If you’re only carrying on one bag, you can put it in the overhead rather than under the seat in front of you. I hate it when the airline announces “Your primary storage space is under the seat in front of you.” No, that is the primary space for my GIANT FEET thank you very much. But if you’re carrying on two items, then you really ought to put one into this spot. And you’ll be cranky.
Reasons NOT to Check A Bag
You have to wait and pick it up at your destination. Sometimes it’s quick, sometimes it isn’t.
They might lose it. See slogan above.
You are Boarding Group 37 on some airline you never fly, and you know the overhead will be full.
You feel guilty about slowing everybody down as you bring all your earthly possessions onto the plane.
Reasons Why I Personally Might Check A Bag Despite The Slogan Above
I have modified my NEVER CHECK rules slightly. Now I would say there are situations where I will check a bag.
In my professional opinion, is it a tight connection where the airline could screw this up and lose my bag? A tight connection through Denver? => Don’t Check. They’ve lost my bag multiple times on that route, one time telling me that it was actually headed to Istanbul.
Is it a very full flight where they are already begging people at the gate to check something because the overheads are going to be full? => Check. (Especially if it’s a gate-check situation where you retrieve the bag on the jetway at the destination, not the baggage claim.) But not if it’s a screwup situation like situation #1.
Is it a long flight where I have a crummy seat with limited legroom and would really like some room for my size 13 feet underneath the seat ahead of me? => Check.
Am I heading home, and a misdirected bag wouldn’t be the end of the world, because they’ll deliver it to my house the next day, and anyway I have a spare toothbrush at home? => Check.
I have a Tile bluetooth tracker in my bag too which gives me a slight sense of security that if my bag is misdirected, I might be able to figure out roughly where it is.
Where This Can All Go Wrong
If you checked a bag, and something goes wrong, you are in a bad state. Airlines require you to travel on the same flight as your bag, so if you want to switch to another flight, your options are now limited. Can the airline get your bag off of flight A and onto flight B? Maybe. But it’s sure easier if you have all your bags with you.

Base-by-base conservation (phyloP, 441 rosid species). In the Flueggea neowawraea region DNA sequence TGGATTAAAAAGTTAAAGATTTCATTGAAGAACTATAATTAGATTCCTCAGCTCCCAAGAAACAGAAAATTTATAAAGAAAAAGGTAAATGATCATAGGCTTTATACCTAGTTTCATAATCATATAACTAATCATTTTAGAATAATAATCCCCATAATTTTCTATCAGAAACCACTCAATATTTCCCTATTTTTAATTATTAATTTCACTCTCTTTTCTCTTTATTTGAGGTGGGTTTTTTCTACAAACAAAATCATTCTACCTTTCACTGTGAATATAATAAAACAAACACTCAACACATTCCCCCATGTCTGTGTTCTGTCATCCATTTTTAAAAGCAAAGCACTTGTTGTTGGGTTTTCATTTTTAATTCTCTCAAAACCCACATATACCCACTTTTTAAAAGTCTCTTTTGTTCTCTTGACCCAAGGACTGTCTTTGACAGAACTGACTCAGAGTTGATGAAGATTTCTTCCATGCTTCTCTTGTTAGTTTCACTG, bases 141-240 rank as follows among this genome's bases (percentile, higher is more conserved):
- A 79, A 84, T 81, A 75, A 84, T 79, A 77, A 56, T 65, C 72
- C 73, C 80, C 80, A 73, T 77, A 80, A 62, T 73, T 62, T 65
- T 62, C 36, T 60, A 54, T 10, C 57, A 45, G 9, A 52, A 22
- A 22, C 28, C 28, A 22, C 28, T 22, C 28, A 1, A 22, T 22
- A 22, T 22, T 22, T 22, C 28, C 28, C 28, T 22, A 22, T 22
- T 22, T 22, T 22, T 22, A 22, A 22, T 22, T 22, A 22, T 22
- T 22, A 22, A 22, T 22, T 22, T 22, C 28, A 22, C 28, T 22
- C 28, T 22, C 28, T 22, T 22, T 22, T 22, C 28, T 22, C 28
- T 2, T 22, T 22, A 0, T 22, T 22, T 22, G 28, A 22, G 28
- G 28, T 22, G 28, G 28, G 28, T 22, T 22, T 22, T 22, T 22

Yesterday I checked a bag, and the travel snafus started piling up even before leaving Toronto. I wound up heading home without travelling, which adds a whole new layer of confusion – you have to retrieve your bag somehow, and for a transborder flight, this involves heading down some strange corridors, filling out forms, being escorted back into the baggage area, going through Canada Customs again even though you never left the country. It probably took me 90 minutes to get my bag back yesterday.
What Airlines SHOULD DO
Really, the process of checking a bag is better than it used to be; they’ve improved the ability to track bags, and, soon, airlines will be giving you active bag tags that broadcast their location and letting you check on the app and see where your bag is. (With my Tile tracker, I can often tell if the bag is actually on the plane with me; that’s cool.)
But … The idea that airlines charge money to check bags is the main problem. People are cheap and don’t want to pay those fees, so they drag everything they own along as carryon, slowing everything down.
If airlines made checked baggage FREE it would speed boarding, and make everybody happy, so of course it will never happen
Paul Erdős received an honourary degree at my University of Waterloo B.Math. convocation ceremony. Don’t know the name? You should; he was one of the great mathematicians of the 20th century. And highly quotable! One of my favourites –
A mathematician is a machine for turning coffee into theorems.
— Paul Erdős
He had no fixed address, and travelled the world doing math research, staying in the homes of other mathematicians along the way, and publishing more mathematical papers than any other mathematician in history. He was a superb choice for an honourary degree.
I was a bit of a slacker in my undergrad days and only vaguely knew of Erdős, but to this day, I can remember a professor telling us about the Erdős-Feller-Pollard correspondence. I can’t tell you what that correspondence is, but I definitely remember the term “Erdős-Feller-Pollard correspondence.”
I remember he led off his convocation speech like this (approximately)
I travelled from Hungary to Waterloo for this event, and then I am going to Los Angeles, and after that to Australia and then back to Hungary. So I am travelling 360 degrees around the world to receive one degree. A total of 361 degrees.
polite laughter from audience, Erdős continues
Now, 361, that’s an interesting number. It’s 19 squared. I remember when I was 19 …
Everybody has an Erdős story as he kept constantly travelling and collaborating, and in the math world, there’s an idea called the Erdős number. You could define it recursively.
Paul Erdős is Erdős 0.
If you collaborate with someone whose Erdős number is N, then your Erdős number is N + 1.